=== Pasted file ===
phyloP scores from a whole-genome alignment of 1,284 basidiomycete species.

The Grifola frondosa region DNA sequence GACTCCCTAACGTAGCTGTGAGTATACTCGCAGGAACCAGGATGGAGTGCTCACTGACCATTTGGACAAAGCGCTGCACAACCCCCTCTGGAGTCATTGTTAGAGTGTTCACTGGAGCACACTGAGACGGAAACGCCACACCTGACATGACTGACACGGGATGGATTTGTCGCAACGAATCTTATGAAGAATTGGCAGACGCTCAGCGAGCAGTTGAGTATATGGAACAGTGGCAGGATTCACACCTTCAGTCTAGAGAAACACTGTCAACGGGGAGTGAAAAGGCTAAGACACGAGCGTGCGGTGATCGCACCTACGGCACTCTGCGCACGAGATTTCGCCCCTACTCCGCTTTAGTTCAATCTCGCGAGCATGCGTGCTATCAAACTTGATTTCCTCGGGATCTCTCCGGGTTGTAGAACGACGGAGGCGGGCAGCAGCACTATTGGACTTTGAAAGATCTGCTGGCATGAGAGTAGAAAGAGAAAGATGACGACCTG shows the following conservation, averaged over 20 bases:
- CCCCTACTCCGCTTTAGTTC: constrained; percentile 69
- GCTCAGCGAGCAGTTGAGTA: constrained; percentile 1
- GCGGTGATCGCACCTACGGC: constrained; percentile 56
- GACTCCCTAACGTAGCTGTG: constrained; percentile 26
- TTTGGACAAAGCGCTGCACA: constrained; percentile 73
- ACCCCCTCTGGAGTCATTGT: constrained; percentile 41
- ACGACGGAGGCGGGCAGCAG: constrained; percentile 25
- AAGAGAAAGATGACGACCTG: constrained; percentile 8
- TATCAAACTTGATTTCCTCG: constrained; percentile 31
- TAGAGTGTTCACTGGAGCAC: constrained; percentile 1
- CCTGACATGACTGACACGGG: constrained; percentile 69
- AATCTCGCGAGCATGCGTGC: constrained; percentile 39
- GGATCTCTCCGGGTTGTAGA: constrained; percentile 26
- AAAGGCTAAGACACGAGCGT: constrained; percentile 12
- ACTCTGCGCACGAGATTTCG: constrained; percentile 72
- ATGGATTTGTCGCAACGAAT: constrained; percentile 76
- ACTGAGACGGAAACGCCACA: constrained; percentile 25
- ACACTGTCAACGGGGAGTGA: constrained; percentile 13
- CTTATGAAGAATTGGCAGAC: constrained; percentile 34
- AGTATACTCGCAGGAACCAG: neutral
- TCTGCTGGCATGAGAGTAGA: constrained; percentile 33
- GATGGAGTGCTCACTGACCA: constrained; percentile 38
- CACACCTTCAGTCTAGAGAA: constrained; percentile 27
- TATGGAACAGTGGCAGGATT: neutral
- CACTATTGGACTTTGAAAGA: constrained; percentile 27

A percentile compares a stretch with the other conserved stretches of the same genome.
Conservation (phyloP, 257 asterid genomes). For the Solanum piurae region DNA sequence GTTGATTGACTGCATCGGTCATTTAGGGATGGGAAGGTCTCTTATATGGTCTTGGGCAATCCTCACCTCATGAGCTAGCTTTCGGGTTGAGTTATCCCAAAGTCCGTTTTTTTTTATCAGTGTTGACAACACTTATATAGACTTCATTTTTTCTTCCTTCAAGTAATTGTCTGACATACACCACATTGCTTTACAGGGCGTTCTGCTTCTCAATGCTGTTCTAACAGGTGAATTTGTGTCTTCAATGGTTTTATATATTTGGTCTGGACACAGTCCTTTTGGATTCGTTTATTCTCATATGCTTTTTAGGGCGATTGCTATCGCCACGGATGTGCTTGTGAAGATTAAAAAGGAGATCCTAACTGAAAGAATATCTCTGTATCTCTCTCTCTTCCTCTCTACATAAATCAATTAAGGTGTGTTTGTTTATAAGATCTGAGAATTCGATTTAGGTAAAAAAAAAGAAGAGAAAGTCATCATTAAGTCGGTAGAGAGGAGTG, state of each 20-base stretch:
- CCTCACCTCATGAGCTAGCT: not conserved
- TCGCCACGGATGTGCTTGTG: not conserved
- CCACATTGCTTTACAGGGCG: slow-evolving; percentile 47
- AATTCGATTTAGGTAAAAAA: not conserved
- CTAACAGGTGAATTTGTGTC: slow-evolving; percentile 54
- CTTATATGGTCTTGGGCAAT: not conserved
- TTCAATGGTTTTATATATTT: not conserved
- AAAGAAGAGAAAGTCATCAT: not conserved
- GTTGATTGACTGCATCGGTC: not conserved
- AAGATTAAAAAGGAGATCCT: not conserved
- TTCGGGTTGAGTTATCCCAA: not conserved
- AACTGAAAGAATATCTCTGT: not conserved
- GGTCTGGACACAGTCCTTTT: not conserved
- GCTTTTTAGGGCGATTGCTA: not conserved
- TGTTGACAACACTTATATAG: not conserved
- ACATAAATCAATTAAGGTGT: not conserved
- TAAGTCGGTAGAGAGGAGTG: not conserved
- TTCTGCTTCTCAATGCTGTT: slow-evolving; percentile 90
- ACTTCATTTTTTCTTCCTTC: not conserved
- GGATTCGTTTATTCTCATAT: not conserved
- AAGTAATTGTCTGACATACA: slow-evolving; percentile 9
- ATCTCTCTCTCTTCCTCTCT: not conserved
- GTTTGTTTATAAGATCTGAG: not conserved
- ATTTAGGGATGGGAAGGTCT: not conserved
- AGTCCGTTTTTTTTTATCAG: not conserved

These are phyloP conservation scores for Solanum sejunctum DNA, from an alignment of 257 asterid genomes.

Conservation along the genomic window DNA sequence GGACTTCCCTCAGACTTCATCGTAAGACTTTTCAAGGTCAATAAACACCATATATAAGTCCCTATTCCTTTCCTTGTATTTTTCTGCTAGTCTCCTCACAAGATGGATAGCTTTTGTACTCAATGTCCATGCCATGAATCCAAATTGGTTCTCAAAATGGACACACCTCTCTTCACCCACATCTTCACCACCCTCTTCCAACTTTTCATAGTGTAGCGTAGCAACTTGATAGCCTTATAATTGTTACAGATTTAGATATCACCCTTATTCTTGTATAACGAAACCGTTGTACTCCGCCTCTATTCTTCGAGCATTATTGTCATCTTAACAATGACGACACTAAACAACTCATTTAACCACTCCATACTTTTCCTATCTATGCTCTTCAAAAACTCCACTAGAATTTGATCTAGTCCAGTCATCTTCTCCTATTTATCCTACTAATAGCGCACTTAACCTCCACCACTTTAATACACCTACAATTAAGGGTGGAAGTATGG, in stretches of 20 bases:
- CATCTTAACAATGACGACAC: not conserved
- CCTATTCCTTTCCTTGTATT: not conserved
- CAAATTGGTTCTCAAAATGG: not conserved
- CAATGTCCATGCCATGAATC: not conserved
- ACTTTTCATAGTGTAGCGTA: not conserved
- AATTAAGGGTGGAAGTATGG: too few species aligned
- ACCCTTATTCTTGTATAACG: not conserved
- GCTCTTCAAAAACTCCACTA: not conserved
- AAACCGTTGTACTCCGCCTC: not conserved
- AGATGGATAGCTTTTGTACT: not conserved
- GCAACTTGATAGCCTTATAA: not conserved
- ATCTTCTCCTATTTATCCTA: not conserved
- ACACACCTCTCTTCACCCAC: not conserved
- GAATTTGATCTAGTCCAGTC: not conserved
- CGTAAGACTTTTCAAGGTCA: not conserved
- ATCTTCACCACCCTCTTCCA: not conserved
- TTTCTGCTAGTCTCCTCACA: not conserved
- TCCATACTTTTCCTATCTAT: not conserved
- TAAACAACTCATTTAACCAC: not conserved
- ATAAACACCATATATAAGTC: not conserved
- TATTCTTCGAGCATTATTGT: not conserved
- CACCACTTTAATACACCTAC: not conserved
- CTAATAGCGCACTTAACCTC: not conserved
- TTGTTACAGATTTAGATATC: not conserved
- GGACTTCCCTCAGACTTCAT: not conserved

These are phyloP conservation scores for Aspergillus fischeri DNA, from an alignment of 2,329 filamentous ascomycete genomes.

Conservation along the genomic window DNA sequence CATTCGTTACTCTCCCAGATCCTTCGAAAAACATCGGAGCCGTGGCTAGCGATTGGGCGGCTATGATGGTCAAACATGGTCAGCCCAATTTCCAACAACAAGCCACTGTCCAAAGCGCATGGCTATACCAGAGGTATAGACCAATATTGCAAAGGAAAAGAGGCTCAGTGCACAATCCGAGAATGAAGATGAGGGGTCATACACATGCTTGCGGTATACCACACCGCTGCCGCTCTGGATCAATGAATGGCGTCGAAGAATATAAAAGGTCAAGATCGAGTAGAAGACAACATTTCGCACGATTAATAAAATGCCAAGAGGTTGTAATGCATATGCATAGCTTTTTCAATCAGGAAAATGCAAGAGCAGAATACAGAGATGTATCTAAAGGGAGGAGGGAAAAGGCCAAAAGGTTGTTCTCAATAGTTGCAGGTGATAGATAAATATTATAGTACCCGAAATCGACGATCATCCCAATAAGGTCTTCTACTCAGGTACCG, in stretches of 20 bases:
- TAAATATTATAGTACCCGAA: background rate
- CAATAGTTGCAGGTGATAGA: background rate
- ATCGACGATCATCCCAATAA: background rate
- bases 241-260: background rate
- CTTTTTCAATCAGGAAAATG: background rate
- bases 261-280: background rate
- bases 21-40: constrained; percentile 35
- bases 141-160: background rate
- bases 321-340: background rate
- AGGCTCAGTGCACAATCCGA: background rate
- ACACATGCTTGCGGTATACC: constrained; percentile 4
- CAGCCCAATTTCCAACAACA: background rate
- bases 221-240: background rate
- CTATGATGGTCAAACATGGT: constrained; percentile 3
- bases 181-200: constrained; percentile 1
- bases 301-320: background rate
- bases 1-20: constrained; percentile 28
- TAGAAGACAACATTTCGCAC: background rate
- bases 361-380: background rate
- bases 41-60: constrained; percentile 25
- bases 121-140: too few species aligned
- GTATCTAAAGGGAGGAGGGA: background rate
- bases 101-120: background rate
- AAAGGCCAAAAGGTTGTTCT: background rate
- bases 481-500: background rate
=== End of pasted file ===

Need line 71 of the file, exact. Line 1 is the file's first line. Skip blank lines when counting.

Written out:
- CGTAAGACTTTTCAAGGTCA: not conserved